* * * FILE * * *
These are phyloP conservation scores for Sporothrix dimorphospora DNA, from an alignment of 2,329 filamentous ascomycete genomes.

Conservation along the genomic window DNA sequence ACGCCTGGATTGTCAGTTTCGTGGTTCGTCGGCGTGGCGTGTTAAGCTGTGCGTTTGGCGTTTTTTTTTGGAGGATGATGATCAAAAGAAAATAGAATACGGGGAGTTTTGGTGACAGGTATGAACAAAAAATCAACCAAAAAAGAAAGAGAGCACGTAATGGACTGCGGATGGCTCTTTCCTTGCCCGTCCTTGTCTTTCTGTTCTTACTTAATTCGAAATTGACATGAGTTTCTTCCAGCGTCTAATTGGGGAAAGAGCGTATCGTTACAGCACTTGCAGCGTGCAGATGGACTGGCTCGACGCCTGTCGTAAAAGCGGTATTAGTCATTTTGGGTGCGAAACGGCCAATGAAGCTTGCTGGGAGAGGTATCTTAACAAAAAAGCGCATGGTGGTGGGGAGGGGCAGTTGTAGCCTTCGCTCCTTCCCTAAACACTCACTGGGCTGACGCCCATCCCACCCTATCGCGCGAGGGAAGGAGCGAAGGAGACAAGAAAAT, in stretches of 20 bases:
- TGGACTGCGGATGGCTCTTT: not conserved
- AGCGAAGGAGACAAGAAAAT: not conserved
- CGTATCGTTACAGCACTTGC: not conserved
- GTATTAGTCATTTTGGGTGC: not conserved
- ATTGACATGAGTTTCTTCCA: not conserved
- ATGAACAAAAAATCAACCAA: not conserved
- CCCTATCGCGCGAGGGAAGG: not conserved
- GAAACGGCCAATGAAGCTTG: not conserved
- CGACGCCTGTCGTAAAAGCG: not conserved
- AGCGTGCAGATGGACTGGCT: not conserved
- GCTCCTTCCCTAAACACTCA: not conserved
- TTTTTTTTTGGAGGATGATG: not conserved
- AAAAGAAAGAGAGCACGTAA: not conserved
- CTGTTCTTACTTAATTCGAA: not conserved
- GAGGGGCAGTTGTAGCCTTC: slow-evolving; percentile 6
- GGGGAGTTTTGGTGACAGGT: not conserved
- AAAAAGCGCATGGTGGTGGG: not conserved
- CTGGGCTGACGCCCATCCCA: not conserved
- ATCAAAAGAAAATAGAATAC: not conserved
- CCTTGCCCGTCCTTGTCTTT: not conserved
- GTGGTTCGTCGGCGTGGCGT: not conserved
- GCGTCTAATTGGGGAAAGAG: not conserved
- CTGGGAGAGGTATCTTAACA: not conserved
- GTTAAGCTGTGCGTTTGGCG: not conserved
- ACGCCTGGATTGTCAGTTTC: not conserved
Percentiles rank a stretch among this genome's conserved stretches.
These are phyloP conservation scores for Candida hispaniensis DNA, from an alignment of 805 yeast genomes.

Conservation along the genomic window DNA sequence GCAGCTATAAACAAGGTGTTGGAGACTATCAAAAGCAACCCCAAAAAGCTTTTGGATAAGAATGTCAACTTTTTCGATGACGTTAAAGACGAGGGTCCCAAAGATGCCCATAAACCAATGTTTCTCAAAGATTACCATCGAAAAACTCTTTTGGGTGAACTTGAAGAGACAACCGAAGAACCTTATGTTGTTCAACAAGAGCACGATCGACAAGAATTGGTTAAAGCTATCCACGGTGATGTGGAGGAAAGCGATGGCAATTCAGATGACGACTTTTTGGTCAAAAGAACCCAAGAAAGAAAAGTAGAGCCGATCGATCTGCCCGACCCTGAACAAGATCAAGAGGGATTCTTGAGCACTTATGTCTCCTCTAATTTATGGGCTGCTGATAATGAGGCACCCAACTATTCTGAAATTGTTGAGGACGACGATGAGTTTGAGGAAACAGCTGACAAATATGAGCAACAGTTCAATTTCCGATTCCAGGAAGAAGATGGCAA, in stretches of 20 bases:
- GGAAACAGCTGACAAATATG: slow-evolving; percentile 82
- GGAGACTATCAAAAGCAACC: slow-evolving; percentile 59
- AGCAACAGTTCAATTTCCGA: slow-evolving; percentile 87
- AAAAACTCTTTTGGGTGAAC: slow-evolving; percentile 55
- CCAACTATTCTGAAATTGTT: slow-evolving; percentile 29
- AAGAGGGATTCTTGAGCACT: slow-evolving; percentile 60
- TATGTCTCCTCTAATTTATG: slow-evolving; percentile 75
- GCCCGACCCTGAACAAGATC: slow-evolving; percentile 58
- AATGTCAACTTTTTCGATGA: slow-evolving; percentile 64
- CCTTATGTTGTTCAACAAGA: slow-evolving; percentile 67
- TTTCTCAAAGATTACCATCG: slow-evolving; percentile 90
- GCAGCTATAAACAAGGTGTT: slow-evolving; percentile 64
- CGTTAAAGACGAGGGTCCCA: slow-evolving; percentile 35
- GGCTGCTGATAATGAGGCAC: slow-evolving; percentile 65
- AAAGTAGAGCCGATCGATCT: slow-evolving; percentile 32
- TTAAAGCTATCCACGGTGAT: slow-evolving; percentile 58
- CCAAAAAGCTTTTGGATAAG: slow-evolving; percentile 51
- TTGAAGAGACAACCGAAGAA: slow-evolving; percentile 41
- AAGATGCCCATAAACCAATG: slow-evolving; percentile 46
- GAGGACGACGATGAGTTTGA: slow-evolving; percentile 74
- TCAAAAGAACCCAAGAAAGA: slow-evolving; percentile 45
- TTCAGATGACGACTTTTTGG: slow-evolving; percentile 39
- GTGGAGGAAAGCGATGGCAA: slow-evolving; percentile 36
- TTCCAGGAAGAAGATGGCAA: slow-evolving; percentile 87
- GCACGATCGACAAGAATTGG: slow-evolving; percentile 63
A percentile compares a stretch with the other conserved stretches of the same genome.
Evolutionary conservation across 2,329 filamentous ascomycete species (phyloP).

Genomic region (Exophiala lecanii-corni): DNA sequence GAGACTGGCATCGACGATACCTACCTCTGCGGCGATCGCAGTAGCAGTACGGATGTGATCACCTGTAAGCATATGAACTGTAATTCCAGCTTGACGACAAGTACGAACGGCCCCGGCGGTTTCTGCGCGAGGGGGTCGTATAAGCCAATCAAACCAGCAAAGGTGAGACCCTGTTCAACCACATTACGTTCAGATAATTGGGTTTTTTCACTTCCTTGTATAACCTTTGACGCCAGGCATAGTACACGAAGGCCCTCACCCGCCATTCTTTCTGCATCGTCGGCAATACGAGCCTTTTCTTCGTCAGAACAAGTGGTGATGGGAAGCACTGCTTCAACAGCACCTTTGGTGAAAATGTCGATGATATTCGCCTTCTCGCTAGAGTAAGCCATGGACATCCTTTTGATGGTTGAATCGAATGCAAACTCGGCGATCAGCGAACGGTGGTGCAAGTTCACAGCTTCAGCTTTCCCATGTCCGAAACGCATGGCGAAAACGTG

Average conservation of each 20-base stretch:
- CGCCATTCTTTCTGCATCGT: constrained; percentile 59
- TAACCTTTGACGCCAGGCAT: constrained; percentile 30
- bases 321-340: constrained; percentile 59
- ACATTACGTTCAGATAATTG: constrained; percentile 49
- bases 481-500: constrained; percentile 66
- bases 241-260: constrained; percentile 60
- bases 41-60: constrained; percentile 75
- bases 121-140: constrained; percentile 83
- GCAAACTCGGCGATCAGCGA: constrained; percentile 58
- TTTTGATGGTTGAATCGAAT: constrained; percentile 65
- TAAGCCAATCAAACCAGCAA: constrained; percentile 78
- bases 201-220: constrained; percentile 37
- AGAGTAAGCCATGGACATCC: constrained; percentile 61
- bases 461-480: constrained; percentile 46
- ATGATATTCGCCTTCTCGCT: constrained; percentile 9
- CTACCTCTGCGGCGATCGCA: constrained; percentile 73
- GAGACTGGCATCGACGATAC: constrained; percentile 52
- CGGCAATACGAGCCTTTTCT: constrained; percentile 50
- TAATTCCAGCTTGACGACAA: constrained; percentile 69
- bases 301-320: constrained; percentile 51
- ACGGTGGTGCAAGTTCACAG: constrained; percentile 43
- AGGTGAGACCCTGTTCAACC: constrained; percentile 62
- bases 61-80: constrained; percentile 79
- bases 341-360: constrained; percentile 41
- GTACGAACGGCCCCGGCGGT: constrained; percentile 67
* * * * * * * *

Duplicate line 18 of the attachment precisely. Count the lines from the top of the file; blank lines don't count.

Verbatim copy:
- GGGGAGTTTTGGTGACAGGT: not conserved